Pir & Toothy are exceptionally diverse and exceptionally dangerous, sometimes even to their own controller. Whether you choose to blink Toothy so much you draw your entire deck, or you’d prefer to bash people with huge monsters, or you enjoy ramping up the loyalty of your army of planeswalkers, you’re in for a very dynamic game.
Cards to Consider
Let’s wrap up with a few special cards that you should take a second look at when building either of these awesome Simic commanders.
- : Vorel can double the number of any kind of counter on your creatures. That includes Level Up!
- : This and will seem innocuous at first, but Vorel is all about exponential growth. Three counters will become six, which will become twelve. If all goes well and you get to activate Vorel over and over, this is one of the only things you’ll need to close out the game.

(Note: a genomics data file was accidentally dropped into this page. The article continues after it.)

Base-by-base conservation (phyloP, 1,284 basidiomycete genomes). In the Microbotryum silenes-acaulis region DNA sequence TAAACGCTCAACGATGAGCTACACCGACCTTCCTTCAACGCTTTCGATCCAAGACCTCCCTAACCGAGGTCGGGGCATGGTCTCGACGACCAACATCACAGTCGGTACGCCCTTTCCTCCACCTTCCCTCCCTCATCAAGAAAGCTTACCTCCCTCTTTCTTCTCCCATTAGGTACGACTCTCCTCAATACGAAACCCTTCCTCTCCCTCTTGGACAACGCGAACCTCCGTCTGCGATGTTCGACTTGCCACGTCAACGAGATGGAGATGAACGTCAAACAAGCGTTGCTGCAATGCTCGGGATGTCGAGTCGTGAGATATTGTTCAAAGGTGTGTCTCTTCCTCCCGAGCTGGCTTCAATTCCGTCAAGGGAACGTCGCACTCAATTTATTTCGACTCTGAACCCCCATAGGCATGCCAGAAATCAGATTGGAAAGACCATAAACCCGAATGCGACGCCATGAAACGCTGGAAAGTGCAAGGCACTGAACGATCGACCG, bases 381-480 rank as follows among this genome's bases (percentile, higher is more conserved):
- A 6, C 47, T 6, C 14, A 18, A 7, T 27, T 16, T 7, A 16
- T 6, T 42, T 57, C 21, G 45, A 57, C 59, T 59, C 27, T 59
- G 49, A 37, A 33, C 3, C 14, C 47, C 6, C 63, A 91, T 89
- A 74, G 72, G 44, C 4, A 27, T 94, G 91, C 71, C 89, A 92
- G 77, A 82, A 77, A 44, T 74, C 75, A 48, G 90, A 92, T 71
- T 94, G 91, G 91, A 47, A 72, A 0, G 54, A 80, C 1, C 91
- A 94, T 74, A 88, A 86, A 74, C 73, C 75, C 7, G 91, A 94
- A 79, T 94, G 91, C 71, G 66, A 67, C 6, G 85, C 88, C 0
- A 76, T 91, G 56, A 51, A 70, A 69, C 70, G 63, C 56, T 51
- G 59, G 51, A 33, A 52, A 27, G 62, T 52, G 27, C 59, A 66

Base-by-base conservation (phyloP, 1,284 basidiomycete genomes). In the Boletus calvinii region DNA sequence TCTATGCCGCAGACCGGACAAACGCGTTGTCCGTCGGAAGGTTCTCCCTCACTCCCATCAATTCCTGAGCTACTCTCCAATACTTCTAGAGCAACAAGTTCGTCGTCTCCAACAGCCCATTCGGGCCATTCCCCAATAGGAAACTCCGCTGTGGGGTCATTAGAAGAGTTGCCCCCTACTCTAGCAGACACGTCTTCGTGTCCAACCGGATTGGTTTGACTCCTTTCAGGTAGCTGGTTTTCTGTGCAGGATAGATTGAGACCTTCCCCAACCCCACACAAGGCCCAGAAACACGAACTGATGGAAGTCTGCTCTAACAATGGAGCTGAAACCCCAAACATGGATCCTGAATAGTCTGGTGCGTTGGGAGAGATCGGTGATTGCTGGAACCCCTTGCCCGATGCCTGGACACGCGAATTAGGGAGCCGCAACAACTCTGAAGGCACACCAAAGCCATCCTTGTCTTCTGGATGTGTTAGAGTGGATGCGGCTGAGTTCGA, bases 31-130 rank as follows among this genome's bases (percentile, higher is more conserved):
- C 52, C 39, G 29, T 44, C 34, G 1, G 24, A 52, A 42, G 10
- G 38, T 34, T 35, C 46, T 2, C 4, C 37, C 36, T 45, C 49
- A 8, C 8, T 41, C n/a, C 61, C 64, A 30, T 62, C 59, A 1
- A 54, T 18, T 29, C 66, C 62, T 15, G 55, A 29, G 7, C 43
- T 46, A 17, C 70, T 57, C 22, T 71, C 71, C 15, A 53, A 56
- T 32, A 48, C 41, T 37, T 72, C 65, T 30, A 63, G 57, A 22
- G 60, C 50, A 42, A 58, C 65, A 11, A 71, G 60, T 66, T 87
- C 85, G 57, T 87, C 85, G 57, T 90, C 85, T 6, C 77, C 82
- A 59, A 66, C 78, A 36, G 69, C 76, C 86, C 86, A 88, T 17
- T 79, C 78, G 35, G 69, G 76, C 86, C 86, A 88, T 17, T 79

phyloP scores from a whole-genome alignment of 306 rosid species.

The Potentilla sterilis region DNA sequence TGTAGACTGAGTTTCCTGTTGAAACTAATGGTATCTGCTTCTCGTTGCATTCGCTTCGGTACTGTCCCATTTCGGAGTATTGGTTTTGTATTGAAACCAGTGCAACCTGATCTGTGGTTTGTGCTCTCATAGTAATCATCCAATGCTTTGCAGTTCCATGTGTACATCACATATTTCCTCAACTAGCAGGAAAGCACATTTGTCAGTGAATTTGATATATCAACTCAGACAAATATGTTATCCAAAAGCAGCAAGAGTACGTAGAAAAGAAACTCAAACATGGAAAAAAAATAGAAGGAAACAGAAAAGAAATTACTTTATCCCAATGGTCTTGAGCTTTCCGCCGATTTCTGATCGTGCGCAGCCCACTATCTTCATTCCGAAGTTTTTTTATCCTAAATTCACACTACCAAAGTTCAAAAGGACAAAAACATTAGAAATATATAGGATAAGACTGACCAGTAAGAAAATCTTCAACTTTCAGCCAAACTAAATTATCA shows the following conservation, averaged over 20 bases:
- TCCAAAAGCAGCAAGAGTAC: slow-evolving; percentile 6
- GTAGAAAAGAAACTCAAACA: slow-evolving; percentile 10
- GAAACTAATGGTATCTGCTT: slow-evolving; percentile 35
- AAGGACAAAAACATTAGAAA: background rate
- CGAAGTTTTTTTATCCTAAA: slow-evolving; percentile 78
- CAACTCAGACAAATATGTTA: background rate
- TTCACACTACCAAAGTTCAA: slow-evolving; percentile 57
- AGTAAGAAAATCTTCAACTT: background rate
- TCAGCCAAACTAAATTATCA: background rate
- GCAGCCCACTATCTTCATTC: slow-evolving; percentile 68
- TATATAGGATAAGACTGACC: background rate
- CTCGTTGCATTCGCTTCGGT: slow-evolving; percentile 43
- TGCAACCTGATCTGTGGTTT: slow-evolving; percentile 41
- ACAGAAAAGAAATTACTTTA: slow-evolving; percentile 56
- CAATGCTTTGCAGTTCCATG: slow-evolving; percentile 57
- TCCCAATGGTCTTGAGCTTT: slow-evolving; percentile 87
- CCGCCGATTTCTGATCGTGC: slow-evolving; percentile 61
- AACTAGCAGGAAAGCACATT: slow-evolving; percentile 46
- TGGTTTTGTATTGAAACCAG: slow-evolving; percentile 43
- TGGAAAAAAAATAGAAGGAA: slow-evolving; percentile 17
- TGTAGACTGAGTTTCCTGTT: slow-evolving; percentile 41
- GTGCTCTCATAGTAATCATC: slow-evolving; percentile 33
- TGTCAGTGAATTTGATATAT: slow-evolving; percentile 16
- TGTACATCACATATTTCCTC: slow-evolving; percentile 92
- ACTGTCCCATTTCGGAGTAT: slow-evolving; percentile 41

- : At first I thought this card was just cute, but insubstantial. Turns out it packs a very hefty punch. Even getting four counters on this bad boy can open the door to an enormous flying beatstick that punches your enemies right out of the sky.
- : Remember, this build is all about activating Vorel multiple times on a single target. Seedborn Muse, in concert with other untap effects, could allow Vorel to activate many, many times per round, setting up your win conditions in short order.
- : Vorel requires patience, and nowhere is that clearer than with this selection. It takes investment, but if you pull it off, it’s also a win condition. Don’t remove counters from this too quickly. If you can activate it and it still has three or more counters left, Vorel can double them to take another turn, and double them on that turn, and continue on into oblivion. So again, be patient. Add one counter. Make that two. Then make it four. Once it hits eight counters, you’ve won the game.